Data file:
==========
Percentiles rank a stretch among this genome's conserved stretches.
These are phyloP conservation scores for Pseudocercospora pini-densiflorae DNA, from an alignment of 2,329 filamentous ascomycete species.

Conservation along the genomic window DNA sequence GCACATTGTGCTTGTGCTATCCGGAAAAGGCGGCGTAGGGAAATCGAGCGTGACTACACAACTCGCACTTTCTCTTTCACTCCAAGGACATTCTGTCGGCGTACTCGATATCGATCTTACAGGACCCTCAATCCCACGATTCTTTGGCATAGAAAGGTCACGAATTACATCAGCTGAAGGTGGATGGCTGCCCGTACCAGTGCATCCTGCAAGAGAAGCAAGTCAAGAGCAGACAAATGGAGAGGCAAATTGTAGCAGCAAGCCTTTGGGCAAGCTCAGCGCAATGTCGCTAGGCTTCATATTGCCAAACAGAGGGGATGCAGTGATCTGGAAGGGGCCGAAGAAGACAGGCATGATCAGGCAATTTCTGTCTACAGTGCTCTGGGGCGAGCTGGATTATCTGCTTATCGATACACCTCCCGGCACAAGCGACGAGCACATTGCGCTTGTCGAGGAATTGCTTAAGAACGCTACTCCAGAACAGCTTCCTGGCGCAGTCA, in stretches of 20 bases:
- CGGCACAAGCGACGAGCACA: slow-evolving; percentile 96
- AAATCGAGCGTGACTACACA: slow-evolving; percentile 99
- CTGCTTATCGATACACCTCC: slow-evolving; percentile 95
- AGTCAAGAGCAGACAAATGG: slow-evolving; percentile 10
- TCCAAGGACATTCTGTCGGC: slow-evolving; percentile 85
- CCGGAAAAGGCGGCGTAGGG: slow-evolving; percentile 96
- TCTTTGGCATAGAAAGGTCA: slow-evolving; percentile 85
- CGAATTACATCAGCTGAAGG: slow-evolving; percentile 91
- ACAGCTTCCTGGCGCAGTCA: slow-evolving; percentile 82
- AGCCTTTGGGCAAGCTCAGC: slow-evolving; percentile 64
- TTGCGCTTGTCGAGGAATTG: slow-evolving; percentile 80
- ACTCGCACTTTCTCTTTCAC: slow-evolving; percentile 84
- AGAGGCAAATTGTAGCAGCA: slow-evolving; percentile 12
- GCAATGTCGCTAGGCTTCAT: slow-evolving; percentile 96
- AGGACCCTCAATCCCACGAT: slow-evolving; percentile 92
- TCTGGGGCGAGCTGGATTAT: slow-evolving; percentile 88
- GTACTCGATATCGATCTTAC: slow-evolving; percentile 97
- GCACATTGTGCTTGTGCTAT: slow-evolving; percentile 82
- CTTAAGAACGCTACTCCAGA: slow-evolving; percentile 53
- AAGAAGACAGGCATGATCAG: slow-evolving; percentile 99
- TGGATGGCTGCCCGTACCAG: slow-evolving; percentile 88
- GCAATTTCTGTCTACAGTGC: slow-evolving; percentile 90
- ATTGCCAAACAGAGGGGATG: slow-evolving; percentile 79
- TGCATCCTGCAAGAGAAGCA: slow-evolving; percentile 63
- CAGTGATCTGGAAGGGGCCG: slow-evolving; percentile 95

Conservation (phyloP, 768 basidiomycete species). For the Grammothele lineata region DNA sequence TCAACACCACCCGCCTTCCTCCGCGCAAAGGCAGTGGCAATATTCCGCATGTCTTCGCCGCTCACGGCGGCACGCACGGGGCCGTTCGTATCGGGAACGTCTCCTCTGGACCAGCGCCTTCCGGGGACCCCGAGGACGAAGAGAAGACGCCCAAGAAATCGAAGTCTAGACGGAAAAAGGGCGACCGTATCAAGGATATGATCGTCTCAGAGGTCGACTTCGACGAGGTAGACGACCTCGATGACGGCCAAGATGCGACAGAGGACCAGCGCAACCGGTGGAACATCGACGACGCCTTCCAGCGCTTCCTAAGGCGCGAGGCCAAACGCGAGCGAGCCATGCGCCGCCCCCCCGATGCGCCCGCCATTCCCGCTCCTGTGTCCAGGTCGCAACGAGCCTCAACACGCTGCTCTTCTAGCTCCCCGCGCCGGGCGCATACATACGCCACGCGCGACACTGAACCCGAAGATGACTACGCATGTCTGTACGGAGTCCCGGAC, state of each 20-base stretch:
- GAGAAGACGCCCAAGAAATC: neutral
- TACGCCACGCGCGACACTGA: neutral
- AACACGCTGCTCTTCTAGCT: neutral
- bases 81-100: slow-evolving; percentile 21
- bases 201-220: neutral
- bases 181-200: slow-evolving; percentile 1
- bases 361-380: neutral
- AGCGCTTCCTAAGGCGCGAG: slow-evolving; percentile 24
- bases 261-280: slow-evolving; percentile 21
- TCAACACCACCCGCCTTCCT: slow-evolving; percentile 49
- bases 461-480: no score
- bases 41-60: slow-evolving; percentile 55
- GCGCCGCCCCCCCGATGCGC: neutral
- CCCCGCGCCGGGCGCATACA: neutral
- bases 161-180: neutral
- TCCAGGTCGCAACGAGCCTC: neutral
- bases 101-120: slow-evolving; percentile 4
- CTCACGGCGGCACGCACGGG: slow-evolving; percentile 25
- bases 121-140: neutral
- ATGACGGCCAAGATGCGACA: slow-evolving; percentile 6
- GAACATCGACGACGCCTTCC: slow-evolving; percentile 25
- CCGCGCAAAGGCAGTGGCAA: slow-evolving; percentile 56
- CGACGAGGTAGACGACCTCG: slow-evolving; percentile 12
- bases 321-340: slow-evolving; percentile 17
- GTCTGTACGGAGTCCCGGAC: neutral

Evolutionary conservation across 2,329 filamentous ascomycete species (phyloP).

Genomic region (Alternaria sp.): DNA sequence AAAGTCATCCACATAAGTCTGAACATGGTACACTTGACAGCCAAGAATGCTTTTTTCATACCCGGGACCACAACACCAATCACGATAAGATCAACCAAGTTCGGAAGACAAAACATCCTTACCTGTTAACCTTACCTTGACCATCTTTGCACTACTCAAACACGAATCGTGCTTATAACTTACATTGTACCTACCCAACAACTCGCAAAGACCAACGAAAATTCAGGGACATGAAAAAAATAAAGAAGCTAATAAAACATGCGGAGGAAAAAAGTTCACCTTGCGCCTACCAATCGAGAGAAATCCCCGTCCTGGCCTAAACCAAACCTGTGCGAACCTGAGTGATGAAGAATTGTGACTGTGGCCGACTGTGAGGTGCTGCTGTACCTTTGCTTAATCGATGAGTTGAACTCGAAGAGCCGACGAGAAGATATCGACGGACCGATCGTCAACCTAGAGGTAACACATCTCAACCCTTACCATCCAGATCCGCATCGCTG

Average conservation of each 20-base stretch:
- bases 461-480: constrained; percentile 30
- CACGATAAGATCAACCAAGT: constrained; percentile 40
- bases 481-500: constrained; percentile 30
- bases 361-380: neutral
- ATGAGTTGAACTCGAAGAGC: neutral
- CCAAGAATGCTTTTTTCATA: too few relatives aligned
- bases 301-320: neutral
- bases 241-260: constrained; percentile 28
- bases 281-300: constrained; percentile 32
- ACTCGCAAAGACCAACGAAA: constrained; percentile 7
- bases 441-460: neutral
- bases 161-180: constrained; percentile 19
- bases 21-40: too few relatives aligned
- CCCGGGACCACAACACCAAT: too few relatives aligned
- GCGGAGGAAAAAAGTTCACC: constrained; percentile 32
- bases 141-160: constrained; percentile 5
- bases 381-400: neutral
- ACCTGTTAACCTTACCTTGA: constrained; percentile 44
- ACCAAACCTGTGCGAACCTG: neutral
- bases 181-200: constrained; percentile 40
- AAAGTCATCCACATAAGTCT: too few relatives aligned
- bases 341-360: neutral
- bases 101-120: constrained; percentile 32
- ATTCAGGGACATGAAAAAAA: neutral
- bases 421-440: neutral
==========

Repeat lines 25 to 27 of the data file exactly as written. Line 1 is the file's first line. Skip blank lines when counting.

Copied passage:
- GCAATTTCTGTCTACAGTGC: slow-evolving; percentile 90
- ATTGCCAAACAGAGGGGATG: slow-evolving; percentile 79
- TGCATCCTGCAAGAGAAGCA: slow-evolving; percentile 63